Retracted papers are frequently cited as legitimate even after retraction. In a recent study in radiation oncology, Daniel Hamilton… found that 92% of articles citing retracted articles subsequent to retraction cited them as if the retraction had never occurred. Presumably, this stems primarily from a lack of awareness, not deceitful intentions. The website retractionwatch.org/ lists the mostly highly cited retracted articles. A few observations are that retracted papers come from top-tier journals including New England Journal of Medicine, Science, and The Lancet; the top papers are cited thousands of times; and some papers are actually cited more after retraction than before retraction (my emphasis).

4) Reading Bergstrom and West led me to discover Brandolini’s Bullshit Asymmetry Principle.

More here.

Also, work on bullshit and cognition – Individual differences in receptivity to scientific bullshit (pdf).

5) Ian P. McCarthy of the Beedie School of Business, Simon Fraser University was kind enough to share with me his papers on bullshittery in the workplace:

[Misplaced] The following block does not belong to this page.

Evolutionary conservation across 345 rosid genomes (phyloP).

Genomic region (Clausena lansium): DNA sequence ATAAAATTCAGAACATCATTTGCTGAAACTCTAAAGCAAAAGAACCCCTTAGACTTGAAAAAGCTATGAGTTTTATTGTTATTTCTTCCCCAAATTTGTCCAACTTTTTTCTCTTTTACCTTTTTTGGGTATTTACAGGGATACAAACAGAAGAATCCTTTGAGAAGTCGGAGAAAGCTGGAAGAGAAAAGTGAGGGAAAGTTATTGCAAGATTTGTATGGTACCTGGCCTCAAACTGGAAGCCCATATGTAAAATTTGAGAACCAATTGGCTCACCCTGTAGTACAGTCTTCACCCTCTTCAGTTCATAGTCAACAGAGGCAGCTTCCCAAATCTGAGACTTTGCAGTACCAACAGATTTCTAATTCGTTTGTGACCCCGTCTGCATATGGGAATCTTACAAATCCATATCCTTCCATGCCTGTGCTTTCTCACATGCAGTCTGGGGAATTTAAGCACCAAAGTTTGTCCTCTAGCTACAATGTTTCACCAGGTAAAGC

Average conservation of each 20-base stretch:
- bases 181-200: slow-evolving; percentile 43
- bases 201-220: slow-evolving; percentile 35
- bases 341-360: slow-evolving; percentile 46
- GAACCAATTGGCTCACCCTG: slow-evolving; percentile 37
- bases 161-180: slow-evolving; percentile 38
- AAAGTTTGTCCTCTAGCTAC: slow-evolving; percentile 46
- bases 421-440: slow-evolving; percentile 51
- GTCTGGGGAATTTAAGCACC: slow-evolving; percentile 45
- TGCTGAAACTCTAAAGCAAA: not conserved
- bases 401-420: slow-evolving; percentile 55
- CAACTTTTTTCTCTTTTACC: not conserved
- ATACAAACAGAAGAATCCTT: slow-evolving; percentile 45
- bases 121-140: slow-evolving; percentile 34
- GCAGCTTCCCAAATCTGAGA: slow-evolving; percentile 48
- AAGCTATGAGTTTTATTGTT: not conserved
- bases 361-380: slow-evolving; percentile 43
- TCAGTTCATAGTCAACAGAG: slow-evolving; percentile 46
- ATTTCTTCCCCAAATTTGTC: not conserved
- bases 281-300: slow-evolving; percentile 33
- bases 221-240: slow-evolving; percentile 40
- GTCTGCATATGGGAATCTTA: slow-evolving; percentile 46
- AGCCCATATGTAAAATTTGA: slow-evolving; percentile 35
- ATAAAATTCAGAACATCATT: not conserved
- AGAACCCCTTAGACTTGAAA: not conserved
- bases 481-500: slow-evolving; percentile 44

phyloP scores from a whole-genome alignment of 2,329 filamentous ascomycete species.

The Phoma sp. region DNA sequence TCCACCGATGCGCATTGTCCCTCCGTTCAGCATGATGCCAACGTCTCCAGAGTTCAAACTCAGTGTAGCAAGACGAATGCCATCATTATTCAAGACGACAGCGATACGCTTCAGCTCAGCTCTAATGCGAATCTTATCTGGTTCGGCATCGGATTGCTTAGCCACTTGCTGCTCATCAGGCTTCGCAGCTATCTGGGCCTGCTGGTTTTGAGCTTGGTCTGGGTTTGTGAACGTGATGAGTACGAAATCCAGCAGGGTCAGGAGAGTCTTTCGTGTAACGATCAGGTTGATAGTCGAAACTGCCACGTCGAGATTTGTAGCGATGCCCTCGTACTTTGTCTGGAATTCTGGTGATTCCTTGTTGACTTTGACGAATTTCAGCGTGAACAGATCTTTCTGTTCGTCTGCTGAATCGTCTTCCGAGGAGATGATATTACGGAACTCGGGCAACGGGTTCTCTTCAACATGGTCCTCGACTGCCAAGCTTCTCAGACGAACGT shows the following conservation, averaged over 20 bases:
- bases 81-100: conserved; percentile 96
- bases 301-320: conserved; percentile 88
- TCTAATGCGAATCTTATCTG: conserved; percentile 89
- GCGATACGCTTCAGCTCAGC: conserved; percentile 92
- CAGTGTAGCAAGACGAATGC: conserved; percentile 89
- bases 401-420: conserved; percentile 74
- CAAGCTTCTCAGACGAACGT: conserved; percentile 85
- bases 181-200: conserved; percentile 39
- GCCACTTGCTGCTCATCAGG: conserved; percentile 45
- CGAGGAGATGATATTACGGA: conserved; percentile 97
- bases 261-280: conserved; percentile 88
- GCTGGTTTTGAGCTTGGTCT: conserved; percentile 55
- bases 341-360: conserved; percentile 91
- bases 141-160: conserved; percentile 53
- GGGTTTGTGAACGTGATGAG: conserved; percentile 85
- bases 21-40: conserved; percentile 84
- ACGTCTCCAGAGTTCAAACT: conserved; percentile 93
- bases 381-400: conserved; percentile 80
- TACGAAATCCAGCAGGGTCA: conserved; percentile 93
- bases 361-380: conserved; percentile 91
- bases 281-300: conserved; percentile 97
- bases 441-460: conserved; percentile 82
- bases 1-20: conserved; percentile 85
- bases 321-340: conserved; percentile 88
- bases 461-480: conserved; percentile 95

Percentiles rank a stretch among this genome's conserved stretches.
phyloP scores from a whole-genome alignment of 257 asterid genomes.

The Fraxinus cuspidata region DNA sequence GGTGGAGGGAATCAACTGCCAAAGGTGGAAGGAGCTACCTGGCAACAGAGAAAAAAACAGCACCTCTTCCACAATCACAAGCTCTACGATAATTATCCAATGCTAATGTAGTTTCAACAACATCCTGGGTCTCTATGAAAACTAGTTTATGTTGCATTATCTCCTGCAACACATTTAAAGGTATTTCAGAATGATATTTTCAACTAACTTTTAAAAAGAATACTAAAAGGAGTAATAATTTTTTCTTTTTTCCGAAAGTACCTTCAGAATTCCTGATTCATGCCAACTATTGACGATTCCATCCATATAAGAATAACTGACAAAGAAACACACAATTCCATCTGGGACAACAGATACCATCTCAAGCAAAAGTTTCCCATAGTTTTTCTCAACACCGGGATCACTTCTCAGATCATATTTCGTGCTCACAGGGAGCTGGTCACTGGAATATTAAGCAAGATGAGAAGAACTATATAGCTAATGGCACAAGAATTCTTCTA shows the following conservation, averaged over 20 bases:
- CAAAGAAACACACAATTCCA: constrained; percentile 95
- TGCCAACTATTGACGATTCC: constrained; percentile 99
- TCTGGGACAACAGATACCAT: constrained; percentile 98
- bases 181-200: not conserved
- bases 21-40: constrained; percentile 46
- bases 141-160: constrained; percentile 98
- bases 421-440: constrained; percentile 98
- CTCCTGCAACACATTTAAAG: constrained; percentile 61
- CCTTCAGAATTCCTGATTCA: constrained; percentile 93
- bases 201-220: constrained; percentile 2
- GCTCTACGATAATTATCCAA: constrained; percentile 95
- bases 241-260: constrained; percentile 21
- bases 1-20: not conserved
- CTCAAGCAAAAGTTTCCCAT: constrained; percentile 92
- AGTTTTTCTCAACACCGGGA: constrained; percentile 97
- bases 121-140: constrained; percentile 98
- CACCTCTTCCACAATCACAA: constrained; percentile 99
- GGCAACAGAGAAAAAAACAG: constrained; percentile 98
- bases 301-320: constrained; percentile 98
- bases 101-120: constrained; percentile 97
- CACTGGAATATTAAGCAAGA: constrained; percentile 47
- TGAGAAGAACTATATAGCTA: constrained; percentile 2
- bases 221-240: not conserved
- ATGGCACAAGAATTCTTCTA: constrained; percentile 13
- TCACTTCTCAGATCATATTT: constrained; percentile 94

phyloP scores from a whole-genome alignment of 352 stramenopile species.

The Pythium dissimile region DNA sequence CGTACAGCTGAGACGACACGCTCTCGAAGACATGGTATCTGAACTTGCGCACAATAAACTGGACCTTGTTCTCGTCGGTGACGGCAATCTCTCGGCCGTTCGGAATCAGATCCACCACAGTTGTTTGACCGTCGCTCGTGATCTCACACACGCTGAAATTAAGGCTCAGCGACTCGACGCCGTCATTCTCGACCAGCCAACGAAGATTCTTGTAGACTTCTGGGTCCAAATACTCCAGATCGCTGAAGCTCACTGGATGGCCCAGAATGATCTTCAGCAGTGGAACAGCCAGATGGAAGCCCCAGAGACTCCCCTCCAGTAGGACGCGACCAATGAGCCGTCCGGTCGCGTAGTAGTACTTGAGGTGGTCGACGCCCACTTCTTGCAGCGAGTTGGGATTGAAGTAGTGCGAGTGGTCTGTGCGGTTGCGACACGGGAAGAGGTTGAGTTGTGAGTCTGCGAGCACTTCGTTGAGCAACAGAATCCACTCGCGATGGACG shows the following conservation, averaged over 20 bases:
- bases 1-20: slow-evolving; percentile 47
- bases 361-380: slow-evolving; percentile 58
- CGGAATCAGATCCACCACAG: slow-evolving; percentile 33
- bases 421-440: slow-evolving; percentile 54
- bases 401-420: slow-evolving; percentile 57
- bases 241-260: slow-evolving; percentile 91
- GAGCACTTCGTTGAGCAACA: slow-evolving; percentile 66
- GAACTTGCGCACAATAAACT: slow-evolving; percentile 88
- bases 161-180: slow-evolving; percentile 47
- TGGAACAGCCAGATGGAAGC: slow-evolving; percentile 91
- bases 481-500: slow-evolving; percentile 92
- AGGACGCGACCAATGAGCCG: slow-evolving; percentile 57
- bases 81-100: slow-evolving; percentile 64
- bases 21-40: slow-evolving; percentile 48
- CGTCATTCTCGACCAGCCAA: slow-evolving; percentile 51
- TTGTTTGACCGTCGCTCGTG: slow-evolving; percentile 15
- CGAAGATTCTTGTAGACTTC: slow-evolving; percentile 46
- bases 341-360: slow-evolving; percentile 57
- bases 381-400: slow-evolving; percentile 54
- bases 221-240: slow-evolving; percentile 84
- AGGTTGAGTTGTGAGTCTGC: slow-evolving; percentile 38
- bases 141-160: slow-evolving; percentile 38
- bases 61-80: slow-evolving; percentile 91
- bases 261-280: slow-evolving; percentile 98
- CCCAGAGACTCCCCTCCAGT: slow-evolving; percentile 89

1. This place is full of it: Towards an organizational bullshit perception scale
2. Confronting indifference toward truth: Dealing with workplace bullshit

McCarthy et al. articulates different categories of workplace bullshit and introduces a four-step framework for dealing with said bullshittery. They call this framework C.R.A.P.:

a) Comprehend workplace bullshit;
b) Recognize workplace bullshit;
c) Act against workplace bullshit; and
d) Prevent workplace bullshit from occurring.

Other interesting-looking references from McCarthy’s papers:

Bullshit and Organization Studies – Christensen et al.
Post-truth Politics, Bullshit and Bad Ideas: ‘Deficit Fetishism’ in the UK – Hopkin and Rosamond.
The Post-Truth Era: Dishonesty and Deception in Contemporary Life – Keyes.
Rhetoric and Bullshit – Fredal.

A cursory search suggests quite a body of work on the subject of bullshit in the workplace.